• Total debt (excluding IFRS 16 liabilities) was ZWL 4.9 billion (30 June 2021 restated: ZWL 4.2 billion). Total debt remains below x1 operating profit.

Final Dividend

The Board resolved to declare a final dividend of 0,58 US cents per share. Furthermore, the Board approved a dividend of US$163,034 to the Simbisa Employee Share Trust. The dividend will be payable in United States dollars on or about 19 October 2022 to shareholders registered in the books of the Company close of business on 14 October 2022. The last day to trade cum-dividend is 11 October 2022, and the ex-dividend date is 12 October 2022.

Corporate Governance

There have been no changes to the Board composition since our last report.


Creating long-term value for our stakeholders has been fundamental to Simbisa Brands’ growth since the business opened its first Chicken-Inn outlet in 1987. The Group has grown together with its stakeholders and sustainable business practices and decisions are already strongly embedded in the Group’s culture as evidenced by the value the Group has created for its suppliers, the employment the Group has created and the contribution to governments and local authorities. However, Simbisa Brands, like many responsible corporates in Africa, is on a journey to make sustainability a central focus for key decision makers. To this end, the Group has appointed sustainability champions across its business and continues to invest more time and resources in this objective.

From a Corporate responsibility perspective, the Board approved a 3-year corporate responsibility strategy focusing on three key United Nations Sustainable Development Goals: Zero Hunger, Quality Education and Clean Water and Sanitation. An exciting initiative already in progress under this strategy is the construction of the USAP Community School for underprivileged students in Marondera, Zimbabwe which Simbisa Brands is supporting through various fund-raising initiatives with its suppliers as well as the business community in Zimbabwe.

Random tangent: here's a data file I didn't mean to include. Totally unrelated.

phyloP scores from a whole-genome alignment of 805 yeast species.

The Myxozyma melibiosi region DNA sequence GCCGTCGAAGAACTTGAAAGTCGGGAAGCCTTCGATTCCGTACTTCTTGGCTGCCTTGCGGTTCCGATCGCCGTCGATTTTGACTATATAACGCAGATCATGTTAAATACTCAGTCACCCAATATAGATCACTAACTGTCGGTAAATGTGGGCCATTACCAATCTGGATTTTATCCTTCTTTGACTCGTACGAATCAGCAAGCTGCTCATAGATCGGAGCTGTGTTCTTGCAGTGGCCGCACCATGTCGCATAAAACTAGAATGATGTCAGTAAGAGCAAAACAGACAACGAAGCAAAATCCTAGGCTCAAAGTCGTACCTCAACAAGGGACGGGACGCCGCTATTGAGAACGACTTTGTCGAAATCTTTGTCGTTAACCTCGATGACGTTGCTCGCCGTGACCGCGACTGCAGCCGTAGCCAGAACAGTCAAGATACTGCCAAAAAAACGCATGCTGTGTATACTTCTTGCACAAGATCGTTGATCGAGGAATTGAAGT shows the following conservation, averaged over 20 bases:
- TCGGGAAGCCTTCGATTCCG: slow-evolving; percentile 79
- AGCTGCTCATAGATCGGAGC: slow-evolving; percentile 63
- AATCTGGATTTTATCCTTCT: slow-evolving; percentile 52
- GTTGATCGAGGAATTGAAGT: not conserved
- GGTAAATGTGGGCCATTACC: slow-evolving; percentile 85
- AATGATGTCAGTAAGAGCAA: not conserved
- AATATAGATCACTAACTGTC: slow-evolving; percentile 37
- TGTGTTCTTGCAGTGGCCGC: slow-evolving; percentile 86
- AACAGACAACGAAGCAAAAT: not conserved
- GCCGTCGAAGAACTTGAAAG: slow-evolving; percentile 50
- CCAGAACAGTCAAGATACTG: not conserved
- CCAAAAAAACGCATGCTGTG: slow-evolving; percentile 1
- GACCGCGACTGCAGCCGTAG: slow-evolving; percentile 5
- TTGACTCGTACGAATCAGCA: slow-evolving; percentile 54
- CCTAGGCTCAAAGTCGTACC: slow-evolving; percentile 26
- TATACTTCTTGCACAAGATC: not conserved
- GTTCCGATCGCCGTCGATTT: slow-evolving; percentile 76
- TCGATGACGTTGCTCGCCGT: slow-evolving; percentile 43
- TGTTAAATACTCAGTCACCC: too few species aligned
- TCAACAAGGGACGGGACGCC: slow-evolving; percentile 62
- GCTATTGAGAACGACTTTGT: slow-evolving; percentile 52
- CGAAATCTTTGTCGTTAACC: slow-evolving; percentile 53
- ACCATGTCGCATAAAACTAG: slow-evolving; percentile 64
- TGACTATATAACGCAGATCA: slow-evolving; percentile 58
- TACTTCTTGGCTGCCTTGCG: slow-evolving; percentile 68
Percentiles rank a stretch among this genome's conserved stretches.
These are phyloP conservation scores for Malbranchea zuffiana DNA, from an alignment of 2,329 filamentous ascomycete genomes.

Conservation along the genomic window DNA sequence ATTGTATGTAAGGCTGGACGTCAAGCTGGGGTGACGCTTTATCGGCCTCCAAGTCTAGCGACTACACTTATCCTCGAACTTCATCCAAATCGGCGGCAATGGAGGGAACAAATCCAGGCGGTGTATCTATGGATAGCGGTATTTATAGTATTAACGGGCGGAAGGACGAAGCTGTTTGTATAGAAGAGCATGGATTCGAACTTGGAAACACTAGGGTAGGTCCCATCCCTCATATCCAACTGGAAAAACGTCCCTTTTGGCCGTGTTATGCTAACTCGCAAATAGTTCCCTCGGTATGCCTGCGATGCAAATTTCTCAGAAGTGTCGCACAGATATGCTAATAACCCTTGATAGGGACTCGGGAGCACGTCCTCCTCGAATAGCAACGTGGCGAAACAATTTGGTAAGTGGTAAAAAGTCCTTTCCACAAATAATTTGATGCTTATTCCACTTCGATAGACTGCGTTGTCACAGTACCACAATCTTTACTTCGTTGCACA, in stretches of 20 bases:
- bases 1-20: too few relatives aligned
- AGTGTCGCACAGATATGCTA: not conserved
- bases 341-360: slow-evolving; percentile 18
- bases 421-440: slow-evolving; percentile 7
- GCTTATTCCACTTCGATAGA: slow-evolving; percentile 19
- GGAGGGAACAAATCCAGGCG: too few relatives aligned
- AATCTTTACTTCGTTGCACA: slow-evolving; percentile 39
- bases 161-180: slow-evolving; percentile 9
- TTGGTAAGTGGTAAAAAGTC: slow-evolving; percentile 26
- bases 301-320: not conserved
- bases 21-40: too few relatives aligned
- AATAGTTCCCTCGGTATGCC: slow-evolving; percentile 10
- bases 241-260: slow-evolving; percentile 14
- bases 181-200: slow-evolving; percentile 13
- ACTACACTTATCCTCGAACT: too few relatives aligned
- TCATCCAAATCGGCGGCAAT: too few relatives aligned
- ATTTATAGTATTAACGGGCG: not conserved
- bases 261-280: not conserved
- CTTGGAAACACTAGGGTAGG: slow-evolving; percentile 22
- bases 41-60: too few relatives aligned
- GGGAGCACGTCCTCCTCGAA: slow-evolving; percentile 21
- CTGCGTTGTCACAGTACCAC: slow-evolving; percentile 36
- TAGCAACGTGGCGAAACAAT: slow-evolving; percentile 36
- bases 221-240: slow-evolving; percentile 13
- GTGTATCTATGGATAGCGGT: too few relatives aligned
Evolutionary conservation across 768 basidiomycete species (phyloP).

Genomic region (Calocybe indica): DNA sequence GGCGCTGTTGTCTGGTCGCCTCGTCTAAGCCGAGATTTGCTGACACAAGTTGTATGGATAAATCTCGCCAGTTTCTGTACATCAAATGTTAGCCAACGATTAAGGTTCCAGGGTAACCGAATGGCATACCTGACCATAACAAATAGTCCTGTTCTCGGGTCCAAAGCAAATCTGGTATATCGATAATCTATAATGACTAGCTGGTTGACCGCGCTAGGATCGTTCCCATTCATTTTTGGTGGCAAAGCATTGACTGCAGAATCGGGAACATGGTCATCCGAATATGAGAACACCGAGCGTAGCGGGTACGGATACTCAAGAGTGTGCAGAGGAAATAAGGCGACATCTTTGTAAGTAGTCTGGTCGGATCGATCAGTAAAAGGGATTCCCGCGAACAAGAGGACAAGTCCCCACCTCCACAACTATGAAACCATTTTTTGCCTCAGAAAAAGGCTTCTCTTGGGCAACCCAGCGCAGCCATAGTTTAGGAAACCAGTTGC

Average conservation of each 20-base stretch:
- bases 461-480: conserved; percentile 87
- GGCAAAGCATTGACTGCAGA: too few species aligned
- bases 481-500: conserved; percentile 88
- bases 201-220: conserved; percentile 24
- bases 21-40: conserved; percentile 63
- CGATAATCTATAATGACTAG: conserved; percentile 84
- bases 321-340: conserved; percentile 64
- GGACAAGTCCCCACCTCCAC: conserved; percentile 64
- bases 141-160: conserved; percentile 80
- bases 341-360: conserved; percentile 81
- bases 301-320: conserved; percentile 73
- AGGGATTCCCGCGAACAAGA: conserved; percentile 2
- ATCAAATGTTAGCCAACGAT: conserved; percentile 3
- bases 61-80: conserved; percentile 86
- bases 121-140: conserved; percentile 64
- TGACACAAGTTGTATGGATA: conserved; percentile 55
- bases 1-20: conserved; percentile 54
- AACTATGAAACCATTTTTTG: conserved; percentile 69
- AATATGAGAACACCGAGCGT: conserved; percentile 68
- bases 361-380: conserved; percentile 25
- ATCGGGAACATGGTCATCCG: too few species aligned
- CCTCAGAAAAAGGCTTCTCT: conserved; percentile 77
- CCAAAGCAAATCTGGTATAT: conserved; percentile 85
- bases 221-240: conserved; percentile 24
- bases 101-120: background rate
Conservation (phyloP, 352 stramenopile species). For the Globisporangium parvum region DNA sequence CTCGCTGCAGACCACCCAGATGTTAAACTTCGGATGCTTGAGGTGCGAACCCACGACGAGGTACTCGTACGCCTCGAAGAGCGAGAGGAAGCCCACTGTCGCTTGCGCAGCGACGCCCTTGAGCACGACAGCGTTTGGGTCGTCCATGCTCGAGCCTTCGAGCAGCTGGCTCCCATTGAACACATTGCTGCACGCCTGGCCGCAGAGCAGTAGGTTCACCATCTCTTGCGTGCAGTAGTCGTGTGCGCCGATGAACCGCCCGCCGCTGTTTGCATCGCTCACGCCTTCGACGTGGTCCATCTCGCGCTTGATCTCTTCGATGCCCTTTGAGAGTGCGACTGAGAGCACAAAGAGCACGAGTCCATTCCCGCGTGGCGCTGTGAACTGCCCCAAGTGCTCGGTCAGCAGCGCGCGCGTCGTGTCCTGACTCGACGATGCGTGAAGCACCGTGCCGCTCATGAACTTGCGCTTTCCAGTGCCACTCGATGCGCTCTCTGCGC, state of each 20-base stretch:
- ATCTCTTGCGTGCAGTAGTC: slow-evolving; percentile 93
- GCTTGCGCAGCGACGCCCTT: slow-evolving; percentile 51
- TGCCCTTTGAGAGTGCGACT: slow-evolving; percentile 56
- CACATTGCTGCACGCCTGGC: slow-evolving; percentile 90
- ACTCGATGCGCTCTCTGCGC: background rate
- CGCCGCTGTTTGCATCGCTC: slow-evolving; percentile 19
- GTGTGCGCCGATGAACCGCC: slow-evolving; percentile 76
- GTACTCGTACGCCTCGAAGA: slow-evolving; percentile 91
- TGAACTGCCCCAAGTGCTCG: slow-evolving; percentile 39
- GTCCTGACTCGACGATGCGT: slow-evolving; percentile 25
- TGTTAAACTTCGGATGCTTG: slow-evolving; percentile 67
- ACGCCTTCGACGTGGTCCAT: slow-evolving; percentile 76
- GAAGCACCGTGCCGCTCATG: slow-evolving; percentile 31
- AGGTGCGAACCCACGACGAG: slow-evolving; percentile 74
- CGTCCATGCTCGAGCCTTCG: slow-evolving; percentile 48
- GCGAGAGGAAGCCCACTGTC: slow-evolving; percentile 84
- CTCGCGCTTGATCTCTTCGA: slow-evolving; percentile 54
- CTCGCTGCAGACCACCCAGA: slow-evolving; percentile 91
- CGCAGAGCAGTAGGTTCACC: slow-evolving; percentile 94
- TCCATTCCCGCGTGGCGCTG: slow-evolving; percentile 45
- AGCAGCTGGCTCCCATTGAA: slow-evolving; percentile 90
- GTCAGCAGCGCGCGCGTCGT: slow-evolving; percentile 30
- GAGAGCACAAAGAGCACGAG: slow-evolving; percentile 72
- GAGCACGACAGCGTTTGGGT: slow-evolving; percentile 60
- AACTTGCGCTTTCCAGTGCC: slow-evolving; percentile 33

The upcoming financial year has exciting prospects for the Group. The Group has a significant pipeline of new stores and expects to open 87 new stores in FY23, mainly in Zimbabwe (45) and Kenya (30) at a cost of about US$23 million. The Group is generating sufficiently strong free cashflows to drive this growth. The Board intends to implement a number of initiatives to invest any additional free cash generated in additional areas, in order to achieve the Groups’ overall target growth trajectory.

In Zimbabwe, inflation eased significantly in August from a mix of global and domestic factors. The Fiscal and Monetary Authorities in Zimbabwe are to be commended for the bold decisions taken towards the end of the period under review to address their previous policy mis-steps. It is the Boards’ hope that the prudent and pragmatic regulation of the fiscal space will continue and usher in a more stable and predictable economic environment in Zimbabwe in the medium to long term. There is a dire and urgent need to address the current and unnecessarily punitive Taxation laws in particular Intermediated Money Transfer Tax (IMTT).

In the Regional businesses, global inflation will continue to be the single biggest factor influencing the Group’s plans. The Board is confident that the measures put in place by management in the respective countries to address these challenges.

The Board remains focused on monitoring customer experience improvements across the Group and making sure that our staff will continue to focus on providing the best customer service.


On behalf of the Board, I would like to acknowledge the hard work and dedication of the more than 8,500 employees across the Group. I also wish to express our sincere appreciation to our loyal customers and business associates for their continued support and patronage. Finally, I recognise the efforts of my fellow Directors and Executive Management in producing this outstanding result.

Independent Non-executive Chairman
26 September 2022

Related Downloads

Simbisa Brands Limited 2022 Annual Report